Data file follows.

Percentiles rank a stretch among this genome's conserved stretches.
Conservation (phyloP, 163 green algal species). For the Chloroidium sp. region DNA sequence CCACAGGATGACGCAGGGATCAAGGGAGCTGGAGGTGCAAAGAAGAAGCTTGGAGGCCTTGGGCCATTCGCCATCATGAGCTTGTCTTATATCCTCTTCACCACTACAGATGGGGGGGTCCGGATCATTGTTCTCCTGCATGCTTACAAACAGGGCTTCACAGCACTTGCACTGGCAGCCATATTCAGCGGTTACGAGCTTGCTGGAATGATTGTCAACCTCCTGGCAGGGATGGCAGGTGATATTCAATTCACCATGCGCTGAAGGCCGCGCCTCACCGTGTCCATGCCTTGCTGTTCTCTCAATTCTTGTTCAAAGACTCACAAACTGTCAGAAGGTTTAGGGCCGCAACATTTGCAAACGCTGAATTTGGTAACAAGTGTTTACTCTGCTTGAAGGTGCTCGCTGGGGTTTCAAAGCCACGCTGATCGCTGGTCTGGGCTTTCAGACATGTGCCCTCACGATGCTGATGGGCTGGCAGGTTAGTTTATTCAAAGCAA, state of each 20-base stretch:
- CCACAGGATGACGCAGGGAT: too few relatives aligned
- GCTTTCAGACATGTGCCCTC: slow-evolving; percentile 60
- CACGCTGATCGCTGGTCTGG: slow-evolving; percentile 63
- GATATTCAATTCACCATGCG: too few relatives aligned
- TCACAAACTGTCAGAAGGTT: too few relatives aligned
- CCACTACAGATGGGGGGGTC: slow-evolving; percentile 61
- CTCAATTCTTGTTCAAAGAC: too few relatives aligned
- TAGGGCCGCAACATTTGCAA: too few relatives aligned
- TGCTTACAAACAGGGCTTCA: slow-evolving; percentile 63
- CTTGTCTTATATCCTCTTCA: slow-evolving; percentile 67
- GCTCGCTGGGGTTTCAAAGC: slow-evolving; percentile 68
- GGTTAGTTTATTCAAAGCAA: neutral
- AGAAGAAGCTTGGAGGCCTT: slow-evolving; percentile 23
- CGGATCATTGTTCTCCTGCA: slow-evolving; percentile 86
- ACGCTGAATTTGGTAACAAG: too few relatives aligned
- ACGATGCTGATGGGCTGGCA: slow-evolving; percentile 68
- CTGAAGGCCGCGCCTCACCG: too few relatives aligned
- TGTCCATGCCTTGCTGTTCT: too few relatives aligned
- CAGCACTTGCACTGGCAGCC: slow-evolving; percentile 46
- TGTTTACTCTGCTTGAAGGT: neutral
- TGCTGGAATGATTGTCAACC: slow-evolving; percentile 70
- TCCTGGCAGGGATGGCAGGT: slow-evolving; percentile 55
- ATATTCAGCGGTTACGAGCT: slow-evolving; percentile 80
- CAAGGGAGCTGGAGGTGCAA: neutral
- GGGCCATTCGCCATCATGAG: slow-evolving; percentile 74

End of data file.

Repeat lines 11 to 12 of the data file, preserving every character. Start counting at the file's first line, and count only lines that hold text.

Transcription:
- TGCTTACAAACAGGGCTTCA: slow-evolving; percentile 63
- CTTGTCTTATATCCTCTTCA: slow-evolving; percentile 67